None of the civilized nations who top the list in the Human Development Index follow the method proposed to be adopted by you, now, by making the important labour welfare enactments ineffective. We do not find Germany or Japan saying that they could improve their economy only by inviting foreign capital, selling the land to the foreigners by displacing the natives by alluring them of menial jobs, and then by closing down the factories within a short while and, thereby, making the natives refugees.

The draft Bill will make the working population of our nation to be virtual slaves. They will be squeezed by the ‘rich’ (the businessmen) and the ‘powerful’ (the politicians of the ruling party) and there will only be misery everywhere. The fact is that “The wealthiest nations do not have the healthiest people. Instead, it is countries with the smallest economic gap between the rich and poor”. (Mark Bourrie- Interpress Service – 23.07.1999).

There will be large scale migration of the working population resulting in loss of proper education to their wards and that lack of education will continue the vicious cycle of continued supply of slave labour. Our nation will not flourish as a mature democracy but will decay to become a society of medieval era. The charter of the International Labour Organisation of 1919 says that the peace and harmony of the world was imperiled, because the welfare of the working population was not taken care of.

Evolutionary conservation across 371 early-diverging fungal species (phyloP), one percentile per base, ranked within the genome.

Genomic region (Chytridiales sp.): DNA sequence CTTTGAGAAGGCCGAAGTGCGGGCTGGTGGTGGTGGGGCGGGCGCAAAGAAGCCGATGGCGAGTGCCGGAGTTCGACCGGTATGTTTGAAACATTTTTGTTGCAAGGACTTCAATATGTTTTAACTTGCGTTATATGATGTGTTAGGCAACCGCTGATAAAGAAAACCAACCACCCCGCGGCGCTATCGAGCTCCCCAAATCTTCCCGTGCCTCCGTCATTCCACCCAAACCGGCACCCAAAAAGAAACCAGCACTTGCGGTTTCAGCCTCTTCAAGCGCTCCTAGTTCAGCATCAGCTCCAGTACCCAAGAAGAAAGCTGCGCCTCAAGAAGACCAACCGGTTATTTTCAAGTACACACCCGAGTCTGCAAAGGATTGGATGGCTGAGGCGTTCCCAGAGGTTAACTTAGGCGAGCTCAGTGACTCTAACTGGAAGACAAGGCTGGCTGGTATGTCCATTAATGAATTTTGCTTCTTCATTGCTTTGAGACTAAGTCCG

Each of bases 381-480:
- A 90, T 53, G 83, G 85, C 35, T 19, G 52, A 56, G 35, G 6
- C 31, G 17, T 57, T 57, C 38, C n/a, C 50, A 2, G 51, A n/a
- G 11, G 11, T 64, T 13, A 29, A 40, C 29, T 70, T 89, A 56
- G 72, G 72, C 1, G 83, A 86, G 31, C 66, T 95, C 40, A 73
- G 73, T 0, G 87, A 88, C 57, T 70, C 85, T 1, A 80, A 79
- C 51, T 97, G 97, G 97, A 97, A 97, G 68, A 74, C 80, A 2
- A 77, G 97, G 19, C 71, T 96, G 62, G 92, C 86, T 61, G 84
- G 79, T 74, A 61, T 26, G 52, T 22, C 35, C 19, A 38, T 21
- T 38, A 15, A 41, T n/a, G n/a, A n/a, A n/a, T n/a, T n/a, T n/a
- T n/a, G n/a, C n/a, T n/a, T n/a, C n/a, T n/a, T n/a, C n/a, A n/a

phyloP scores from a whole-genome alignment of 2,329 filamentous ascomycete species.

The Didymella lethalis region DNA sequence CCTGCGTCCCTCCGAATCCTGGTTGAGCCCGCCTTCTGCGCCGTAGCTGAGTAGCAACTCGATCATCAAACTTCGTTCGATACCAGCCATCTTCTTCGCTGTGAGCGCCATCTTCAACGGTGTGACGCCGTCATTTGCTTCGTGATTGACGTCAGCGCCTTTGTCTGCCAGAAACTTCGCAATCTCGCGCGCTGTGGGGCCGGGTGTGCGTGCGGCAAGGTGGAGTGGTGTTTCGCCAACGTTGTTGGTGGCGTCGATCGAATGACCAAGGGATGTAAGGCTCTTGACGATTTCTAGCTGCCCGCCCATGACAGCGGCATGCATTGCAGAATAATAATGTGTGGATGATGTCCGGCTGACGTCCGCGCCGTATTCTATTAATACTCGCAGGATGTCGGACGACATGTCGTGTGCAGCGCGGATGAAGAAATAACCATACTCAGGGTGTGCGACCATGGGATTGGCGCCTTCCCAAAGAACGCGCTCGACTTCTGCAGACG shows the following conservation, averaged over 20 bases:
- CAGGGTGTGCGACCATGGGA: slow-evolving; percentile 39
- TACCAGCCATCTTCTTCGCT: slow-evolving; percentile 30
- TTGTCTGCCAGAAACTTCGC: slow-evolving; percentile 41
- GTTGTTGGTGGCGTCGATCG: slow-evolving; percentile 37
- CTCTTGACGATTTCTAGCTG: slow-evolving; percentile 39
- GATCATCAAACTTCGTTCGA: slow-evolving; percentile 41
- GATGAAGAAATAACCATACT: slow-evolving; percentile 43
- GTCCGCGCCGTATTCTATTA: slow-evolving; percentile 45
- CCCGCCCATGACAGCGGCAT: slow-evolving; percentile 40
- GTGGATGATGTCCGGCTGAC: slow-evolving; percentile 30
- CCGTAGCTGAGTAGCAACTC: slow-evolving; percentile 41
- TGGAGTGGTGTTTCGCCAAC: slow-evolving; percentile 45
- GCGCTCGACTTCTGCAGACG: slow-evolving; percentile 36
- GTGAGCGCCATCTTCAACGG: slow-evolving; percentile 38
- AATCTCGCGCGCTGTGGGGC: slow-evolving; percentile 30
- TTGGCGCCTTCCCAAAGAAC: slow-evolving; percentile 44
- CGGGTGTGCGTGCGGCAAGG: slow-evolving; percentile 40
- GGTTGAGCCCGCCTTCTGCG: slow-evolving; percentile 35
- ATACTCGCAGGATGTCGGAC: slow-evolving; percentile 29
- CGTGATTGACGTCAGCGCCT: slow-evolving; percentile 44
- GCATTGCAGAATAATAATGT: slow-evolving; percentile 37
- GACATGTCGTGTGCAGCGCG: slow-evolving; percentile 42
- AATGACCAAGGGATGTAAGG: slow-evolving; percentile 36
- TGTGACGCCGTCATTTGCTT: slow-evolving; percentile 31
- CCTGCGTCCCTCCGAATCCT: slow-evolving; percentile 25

While addressing businessmen, in the year 1945, after the Second World War, UK Minister Ernest Bevin stressed on the need for providing basic economic security to create fairer conditions of living for the working population also. “If profit can be the only motive, the natural corollary is economic disorder, and economic disorder will bring you back to the same position you are in now, ever recurring, and future generations will again pay, in the same form or another, the bitter price we are paying now…” he said.

The Declaration of Philadelphia of 1949 says that “Labour is not a Commodity” and it warns that “Poverty anywhere constitutes danger to prosperity anywhere”.

I, therefore, request you to kindly drop the ill-considered proposal to exempt the factories from the purview of the well-intentioned labour laws. The decision to re-classify the term ‘small factories’ as those employing 39 workmen and below (excluding the persons in the wings of administration, distribution, etc) shows the sadistic cleverness of the people who drafted the Bill. Dr. F. J. Foakes Jakson has said,

“It is no use trying to be clever – we are all clever here.

Just try to be kind – a little kind”

Please find attached two articles on the same issue published in the website ‘Flourishing ESIC’.

  1. Builders : Germans : : Sellers : Indians.

(   )

  1. Opaque Party funds and Repressive Labour Laws.

( )

Yours faithfully,

Copy to Mr. Piyush Sharma, Consultant, MOL&E.



Filed under Labour Bill of 2014

2 responses to “Representation to the Ministry of Labour about the Draft Bill.

  1. maragatha sundari